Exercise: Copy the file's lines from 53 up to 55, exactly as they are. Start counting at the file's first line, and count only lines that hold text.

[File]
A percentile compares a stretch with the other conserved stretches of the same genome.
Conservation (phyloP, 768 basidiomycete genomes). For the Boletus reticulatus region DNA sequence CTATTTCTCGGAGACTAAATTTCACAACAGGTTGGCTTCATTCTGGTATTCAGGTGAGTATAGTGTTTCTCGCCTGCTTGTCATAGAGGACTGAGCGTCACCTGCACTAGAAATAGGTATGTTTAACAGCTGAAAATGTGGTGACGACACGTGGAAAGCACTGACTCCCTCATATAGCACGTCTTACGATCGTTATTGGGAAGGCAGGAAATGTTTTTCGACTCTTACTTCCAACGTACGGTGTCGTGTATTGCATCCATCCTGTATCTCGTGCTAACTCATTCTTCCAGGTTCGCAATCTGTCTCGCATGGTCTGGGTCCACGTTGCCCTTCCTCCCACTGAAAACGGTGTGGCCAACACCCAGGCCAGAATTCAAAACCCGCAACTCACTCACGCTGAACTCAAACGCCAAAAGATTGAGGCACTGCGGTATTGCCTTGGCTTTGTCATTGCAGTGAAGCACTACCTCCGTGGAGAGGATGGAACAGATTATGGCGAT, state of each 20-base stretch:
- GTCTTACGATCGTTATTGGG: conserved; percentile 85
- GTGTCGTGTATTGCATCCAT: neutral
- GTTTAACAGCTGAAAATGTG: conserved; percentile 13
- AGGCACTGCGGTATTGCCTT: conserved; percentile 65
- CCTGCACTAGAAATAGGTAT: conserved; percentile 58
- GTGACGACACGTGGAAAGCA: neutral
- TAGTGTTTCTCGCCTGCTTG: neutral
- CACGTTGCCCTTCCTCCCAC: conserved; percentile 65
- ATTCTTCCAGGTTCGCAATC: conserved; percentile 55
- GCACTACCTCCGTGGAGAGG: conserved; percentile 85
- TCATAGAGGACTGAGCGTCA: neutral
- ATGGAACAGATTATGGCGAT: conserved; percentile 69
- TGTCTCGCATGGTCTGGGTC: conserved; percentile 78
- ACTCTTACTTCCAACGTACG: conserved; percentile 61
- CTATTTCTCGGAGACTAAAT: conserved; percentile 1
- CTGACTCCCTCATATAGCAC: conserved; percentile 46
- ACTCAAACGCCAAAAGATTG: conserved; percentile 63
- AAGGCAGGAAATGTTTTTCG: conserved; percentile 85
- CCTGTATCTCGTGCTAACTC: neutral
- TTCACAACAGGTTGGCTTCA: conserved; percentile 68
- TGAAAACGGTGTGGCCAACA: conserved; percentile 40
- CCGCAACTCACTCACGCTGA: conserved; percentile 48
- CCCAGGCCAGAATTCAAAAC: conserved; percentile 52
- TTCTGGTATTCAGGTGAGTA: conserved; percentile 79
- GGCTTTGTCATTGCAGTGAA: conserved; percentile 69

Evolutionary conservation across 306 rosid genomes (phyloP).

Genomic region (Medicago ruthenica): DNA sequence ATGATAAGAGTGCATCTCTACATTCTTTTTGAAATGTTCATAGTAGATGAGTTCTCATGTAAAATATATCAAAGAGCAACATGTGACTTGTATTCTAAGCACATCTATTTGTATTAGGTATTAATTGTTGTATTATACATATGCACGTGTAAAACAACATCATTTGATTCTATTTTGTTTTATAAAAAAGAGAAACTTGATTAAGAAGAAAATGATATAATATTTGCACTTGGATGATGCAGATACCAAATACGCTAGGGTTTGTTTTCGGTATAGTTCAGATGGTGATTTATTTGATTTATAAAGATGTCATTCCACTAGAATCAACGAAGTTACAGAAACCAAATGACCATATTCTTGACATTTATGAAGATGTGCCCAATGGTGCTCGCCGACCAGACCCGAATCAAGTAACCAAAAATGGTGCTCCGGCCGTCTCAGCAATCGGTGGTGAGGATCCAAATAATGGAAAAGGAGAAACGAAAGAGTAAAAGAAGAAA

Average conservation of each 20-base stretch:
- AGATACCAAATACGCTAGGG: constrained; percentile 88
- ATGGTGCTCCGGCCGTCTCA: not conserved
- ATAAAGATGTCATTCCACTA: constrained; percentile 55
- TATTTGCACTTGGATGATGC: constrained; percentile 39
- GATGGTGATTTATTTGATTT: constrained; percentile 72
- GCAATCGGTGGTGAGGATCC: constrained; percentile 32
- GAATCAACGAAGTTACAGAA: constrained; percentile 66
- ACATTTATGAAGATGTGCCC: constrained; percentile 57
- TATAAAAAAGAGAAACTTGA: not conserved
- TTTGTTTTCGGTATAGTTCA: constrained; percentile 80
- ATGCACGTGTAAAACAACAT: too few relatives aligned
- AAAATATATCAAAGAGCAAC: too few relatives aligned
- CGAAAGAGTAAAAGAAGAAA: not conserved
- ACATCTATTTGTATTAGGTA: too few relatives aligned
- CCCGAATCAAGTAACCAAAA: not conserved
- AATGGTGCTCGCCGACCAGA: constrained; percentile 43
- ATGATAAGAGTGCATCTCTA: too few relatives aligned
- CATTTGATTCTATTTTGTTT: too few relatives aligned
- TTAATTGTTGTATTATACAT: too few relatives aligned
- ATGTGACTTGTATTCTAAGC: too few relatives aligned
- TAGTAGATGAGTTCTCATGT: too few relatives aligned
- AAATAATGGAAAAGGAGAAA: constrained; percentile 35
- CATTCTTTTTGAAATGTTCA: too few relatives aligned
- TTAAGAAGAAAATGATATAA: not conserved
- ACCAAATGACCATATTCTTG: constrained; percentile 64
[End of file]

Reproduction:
- CATTCTTTTTGAAATGTTCA: too few relatives aligned
- TTAAGAAGAAAATGATATAA: not conserved
- ACCAAATGACCATATTCTTG: constrained; percentile 64